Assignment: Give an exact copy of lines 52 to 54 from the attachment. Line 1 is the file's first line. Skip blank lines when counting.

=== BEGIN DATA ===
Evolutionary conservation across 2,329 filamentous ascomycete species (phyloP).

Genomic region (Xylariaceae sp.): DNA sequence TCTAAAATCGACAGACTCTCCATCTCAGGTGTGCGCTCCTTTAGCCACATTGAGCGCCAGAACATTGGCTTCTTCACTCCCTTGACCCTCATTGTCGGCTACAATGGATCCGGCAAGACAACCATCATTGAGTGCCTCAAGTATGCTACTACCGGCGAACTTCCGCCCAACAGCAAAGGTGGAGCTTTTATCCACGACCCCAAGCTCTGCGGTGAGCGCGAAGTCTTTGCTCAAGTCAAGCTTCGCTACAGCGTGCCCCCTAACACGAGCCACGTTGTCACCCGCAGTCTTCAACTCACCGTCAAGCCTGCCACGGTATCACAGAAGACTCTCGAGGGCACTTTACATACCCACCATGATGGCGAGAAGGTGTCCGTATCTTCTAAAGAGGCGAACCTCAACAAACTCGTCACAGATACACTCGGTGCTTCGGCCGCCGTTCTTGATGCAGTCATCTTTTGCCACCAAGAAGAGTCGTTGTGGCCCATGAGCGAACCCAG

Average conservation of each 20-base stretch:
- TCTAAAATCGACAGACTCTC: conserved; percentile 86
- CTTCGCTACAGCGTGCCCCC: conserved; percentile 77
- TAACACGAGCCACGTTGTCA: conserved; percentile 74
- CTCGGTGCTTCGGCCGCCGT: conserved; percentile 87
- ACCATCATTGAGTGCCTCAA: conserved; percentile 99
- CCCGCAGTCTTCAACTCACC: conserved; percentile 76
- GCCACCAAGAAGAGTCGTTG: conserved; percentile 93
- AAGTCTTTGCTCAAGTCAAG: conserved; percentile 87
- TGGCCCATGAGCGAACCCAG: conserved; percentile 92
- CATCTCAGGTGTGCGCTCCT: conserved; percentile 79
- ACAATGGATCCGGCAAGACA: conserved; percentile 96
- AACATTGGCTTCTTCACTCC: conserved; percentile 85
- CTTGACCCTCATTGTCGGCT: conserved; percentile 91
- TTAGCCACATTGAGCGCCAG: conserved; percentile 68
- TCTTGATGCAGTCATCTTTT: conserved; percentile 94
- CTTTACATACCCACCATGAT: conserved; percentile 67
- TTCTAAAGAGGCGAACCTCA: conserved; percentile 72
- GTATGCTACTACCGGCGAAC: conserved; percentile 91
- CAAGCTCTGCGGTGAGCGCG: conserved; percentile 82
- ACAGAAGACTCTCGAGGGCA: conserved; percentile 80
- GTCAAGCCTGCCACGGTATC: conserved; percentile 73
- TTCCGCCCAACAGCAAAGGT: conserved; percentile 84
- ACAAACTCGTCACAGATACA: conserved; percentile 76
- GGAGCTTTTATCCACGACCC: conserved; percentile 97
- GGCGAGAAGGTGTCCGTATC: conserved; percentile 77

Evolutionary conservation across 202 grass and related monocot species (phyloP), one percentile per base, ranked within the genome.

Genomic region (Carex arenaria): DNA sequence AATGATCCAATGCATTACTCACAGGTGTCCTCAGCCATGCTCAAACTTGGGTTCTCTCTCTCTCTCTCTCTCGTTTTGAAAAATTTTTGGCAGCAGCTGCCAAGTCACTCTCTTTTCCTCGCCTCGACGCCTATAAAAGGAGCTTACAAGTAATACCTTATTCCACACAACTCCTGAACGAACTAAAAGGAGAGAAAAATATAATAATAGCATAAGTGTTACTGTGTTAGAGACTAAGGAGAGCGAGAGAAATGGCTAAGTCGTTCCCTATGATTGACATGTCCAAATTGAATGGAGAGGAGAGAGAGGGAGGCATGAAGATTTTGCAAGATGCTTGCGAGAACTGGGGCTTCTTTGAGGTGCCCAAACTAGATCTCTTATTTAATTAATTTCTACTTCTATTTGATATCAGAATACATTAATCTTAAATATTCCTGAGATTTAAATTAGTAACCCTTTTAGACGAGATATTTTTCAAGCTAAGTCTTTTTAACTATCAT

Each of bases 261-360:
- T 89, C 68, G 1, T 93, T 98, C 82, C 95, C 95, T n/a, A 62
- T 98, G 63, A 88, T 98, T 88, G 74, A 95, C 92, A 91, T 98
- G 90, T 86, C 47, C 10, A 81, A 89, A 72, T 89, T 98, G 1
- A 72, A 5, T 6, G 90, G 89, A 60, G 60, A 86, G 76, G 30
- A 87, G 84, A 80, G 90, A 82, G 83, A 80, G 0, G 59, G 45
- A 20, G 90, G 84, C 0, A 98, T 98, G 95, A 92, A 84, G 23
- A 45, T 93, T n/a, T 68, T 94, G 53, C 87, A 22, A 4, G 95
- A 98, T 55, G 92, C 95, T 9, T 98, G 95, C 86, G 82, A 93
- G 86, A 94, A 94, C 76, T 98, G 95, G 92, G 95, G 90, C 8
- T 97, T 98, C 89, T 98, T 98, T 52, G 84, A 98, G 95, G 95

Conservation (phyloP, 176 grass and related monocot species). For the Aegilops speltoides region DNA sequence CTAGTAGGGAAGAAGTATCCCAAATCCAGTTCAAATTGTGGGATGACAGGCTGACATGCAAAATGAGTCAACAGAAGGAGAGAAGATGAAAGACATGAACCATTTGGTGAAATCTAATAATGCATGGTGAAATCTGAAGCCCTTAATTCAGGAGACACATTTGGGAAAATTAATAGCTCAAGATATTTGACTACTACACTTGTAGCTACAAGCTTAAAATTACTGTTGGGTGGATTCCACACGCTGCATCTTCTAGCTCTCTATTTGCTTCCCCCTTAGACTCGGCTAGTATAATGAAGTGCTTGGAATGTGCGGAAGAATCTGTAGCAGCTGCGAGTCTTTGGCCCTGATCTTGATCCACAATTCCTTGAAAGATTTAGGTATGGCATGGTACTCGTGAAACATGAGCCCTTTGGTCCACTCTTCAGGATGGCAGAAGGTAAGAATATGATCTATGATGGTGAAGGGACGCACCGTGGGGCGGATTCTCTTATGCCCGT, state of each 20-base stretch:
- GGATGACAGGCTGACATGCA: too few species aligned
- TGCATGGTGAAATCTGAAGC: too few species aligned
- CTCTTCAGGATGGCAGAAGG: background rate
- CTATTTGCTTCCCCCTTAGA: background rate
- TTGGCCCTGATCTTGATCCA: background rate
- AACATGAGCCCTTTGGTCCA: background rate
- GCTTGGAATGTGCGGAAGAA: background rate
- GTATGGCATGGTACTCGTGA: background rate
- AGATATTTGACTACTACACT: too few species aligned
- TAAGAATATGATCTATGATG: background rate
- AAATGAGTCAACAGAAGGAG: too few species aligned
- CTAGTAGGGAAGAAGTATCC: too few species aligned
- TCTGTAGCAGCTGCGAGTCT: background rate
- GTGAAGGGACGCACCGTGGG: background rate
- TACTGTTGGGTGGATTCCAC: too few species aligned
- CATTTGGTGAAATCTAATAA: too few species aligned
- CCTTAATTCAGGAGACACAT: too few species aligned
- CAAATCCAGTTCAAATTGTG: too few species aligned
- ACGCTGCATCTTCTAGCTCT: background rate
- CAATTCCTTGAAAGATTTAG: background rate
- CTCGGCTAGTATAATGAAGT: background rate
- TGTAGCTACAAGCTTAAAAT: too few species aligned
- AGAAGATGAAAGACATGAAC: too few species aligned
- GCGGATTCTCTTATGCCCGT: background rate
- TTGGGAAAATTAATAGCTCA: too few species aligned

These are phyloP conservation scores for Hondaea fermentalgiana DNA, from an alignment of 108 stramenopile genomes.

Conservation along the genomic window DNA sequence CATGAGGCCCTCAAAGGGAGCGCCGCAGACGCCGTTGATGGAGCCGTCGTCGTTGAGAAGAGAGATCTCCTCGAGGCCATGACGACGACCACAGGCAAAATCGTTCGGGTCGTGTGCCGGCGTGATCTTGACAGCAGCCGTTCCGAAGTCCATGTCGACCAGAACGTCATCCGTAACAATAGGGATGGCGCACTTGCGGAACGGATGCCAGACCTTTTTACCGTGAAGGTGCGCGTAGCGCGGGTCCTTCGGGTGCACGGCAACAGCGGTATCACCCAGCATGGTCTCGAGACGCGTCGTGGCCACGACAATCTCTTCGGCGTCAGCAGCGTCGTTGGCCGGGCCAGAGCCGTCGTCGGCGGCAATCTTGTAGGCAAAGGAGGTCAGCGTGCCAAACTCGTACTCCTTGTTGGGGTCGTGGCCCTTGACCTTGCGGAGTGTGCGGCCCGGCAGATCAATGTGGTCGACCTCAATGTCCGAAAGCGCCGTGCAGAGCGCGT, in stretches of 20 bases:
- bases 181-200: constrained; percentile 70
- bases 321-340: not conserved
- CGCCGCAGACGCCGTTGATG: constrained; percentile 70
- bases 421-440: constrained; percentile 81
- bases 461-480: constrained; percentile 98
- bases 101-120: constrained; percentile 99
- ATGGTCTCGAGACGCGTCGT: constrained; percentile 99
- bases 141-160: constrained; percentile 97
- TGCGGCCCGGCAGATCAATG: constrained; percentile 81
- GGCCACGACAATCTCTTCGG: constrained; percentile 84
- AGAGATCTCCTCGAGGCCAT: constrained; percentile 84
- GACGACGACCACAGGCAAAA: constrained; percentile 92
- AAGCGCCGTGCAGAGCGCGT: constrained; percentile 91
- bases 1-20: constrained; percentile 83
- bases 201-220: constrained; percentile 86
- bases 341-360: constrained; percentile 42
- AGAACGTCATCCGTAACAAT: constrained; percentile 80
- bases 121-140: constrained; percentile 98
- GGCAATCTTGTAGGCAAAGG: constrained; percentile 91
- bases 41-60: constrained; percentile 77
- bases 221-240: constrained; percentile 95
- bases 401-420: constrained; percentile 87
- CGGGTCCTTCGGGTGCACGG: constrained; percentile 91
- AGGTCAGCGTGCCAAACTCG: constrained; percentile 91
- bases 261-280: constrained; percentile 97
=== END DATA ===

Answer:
- TAAGAATATGATCTATGATG: background rate
- AAATGAGTCAACAGAAGGAG: too few species aligned
- CTAGTAGGGAAGAAGTATCC: too few species aligned